The Last Bite

The Brisket Alley Tray at Big Dogs BBQ

By / Photography By Tom Dott | June 17, 2016
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The Brisket Alley Tray at Big Dogs BBQ

Why is bowling so popular? I mean if the lanes were a lot shorter, gutter-less, and had twice as many pins, I might get it. And I don’t remember ever heading to a bowling alley for the food. But at the Orleans Bowling Center they’re serving up more culinary curve balls than they have bowling balls, and I’m hoping it becomes a trend. Owner Dave Currier has a tiger by the tail with his Big Dogs BBQ restaurant, and the chef who brought the tiger to the party is Diane Lipinski, formerly of Lorraine’s Mexican Cafe in Provincetown. Dave and his long-time girlfriend and restaurant manager, Brook Carlson, are avid home barbecue smokers, and when they met up with Diane, well, the rest is smoky, slathered history.

The menu highlights mounds of pulled pork poutine; fried green tomatoes with creamy maple chipotle sauce (crispy yet tender, and not the least bit gloppy); Brooks’ grandma’s colossal buttermilk biscuits with honey butter; several styles of wings, all treated with house-made rubs, then smoked and fried; sauteed collard greens with house-made bacon; and a luscious farm salad of mixed greens, fresh and dried fruits, nuts, veggies, and lemon-thyme vinaigrette—one of the prettiest salads we’ve seen in a long time.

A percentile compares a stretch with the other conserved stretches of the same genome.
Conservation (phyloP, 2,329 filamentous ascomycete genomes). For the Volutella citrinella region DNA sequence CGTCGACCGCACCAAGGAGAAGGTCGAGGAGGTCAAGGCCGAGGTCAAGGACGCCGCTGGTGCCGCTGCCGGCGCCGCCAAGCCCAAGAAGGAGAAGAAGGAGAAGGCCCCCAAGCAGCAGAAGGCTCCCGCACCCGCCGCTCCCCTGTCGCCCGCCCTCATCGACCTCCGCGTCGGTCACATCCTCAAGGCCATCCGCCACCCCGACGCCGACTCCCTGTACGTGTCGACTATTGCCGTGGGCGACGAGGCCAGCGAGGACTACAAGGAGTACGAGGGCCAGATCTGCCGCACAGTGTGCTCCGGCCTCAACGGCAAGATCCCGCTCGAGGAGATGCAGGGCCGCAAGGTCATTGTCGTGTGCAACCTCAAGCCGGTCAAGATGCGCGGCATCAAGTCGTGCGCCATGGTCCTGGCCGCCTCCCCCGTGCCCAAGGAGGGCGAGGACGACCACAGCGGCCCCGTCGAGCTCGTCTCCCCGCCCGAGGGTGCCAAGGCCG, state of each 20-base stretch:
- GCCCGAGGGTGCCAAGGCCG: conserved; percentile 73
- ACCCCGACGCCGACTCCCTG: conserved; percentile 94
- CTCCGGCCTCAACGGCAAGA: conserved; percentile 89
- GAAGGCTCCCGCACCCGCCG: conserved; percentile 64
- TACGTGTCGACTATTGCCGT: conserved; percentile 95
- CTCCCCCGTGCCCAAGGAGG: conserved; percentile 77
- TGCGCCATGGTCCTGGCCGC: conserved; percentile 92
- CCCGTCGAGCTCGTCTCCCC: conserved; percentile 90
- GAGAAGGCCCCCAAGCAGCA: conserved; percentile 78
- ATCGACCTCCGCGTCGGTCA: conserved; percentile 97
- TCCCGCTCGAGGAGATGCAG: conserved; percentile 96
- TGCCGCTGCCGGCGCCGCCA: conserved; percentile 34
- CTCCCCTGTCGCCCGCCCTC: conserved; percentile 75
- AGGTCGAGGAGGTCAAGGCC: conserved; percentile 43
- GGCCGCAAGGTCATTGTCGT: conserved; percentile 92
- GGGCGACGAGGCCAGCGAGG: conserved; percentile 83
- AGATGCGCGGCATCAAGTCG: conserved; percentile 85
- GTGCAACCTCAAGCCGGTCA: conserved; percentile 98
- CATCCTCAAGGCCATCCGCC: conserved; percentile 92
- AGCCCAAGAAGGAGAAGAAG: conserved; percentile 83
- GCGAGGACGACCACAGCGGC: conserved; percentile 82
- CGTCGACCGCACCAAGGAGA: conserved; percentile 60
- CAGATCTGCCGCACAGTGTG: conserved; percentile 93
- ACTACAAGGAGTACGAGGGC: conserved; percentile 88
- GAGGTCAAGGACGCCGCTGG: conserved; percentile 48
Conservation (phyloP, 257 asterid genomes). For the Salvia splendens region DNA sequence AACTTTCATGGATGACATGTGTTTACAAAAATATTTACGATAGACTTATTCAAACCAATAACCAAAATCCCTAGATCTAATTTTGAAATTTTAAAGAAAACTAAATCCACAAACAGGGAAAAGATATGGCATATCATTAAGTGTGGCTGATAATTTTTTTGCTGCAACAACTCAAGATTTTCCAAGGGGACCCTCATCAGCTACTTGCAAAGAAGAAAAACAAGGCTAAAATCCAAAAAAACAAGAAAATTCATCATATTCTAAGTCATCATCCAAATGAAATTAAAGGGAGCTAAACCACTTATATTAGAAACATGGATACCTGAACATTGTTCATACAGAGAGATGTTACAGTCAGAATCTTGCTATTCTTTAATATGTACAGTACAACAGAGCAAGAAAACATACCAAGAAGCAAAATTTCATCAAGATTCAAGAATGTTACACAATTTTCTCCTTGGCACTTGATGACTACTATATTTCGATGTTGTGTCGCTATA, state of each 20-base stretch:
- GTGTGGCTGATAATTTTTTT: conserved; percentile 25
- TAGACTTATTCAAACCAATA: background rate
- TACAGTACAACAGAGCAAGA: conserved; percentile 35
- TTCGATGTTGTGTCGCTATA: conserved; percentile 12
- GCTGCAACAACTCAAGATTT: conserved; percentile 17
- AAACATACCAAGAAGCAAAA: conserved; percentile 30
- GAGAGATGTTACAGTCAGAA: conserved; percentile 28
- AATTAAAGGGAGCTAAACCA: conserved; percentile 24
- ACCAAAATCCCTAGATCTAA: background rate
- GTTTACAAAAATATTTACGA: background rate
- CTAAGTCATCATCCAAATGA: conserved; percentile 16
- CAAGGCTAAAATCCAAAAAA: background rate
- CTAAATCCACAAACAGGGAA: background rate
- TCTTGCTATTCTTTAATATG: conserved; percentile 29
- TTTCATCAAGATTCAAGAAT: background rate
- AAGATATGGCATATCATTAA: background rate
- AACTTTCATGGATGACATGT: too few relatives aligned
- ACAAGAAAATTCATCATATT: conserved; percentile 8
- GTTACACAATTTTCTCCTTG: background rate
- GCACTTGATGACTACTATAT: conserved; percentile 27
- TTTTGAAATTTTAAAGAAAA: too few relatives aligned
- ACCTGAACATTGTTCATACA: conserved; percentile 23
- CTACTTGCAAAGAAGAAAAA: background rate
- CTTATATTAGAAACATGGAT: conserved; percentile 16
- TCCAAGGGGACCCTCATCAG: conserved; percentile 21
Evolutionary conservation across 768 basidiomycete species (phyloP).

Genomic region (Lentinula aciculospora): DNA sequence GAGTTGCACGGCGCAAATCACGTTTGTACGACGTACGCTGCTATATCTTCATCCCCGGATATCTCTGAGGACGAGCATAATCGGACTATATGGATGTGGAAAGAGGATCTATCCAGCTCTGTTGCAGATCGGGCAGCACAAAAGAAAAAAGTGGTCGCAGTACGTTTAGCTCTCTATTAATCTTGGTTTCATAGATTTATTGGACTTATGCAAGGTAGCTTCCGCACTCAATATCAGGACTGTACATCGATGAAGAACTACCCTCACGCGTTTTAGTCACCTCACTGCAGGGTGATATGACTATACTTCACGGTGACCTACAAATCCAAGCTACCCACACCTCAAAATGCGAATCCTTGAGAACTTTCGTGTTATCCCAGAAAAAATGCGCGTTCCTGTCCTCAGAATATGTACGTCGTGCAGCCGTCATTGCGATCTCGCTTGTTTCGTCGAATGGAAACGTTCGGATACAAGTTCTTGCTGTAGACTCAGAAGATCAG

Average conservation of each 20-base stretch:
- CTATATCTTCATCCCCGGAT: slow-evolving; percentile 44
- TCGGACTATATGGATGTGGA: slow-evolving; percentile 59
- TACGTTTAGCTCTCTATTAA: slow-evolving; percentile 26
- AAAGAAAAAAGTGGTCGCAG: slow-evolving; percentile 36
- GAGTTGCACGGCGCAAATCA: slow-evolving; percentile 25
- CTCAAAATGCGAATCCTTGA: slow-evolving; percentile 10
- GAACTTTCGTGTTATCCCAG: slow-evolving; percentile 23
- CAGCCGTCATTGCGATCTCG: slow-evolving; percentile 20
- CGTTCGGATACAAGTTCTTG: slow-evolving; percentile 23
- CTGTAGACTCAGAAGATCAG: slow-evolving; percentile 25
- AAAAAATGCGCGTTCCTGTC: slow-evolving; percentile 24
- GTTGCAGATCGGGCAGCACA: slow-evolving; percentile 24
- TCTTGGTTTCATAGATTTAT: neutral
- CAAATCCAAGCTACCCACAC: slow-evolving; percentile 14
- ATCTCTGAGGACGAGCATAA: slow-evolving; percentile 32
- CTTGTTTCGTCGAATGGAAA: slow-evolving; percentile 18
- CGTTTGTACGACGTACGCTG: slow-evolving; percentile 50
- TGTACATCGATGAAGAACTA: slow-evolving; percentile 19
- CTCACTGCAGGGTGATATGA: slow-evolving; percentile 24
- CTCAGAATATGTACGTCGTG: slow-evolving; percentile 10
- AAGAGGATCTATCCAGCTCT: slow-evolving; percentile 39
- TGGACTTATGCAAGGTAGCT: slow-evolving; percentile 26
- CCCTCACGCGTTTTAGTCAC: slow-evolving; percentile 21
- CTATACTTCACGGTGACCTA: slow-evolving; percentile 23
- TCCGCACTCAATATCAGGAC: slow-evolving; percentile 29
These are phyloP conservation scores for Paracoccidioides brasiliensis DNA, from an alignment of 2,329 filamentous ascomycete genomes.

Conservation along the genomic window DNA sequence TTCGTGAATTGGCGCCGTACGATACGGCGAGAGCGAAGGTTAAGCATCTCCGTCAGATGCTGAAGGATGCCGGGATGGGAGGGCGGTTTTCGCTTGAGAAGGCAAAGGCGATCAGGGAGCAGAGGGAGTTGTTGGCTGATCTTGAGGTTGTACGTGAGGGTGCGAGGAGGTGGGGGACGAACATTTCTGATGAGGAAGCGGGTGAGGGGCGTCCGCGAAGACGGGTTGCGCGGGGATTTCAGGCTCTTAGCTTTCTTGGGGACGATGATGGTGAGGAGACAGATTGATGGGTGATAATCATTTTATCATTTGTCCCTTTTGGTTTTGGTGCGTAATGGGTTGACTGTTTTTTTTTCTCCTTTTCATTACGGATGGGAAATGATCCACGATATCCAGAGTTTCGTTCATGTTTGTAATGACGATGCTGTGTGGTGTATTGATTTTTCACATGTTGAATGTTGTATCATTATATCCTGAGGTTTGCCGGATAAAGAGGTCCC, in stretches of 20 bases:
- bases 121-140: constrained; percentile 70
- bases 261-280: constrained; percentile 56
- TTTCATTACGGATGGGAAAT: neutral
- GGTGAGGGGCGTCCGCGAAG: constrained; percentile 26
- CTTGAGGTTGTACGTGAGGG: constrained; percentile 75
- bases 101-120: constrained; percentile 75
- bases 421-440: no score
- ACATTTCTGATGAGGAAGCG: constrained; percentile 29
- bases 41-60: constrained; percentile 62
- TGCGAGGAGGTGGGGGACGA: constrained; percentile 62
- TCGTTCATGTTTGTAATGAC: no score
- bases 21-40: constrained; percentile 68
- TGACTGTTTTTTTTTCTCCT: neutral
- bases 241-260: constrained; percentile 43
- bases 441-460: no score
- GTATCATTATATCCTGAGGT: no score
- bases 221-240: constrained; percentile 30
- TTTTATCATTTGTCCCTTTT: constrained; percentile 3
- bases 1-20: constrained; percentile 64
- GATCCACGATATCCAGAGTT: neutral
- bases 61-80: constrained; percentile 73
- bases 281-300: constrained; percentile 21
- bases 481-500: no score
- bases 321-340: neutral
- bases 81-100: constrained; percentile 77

But we’re here for barbecue so we go right to the Alley Trays section of the menu where you can choose from fried chicken, brisket, pork belly, sausage, ribs or pulled pork (all smoked in-house), and one hot and one cold side dish. Reading that the brisket (at a reasonable $18) had been smoking for 14 hours, we went for it. For the sides we had the broccoli slaw and the corn pudding. Both transported the meal from traditional campfire fare to something far more sophisticated and complex. The slaw comprises shavings of broccoli, red cabbage, carrot and fresh cilantro tossed with honey (for sweetness), red pepper relish (for kick), cumin (well, because it’s cumin) and garlic vinaigrette. The corn pudding is pure, supple magic—cream cheese, creamed corn, and a dash of milk make it practically melt before your lips, but the delicate textures of sprinkled corn meal and whole corn kernels add pop. And the two giant slabs of brisket: barbecue perfection, no knife necessary. The flavor of the brisket depends on your choice of the three tabletop dipping sauces: chipotle chili maple, bourbon molasses, and spicy sweet citrus. If Big Dogs isn’t the best barbecue you’ll ever eat, it certainly could be the most inventive. Public demand is motivating expansion of the dining room, the kitchen, and the addition of an outdoor deck. Go taste what the fuss is all about, and while you’re there, see if you can talk them into shortening the lanes.

Big Dogs BBQ at The Orleans Bowling Center
191 Route 6A, Orleans
Hours: Monday-Friday 4-10 pm, Saturday 11:30 am-10 pm
Take-out available

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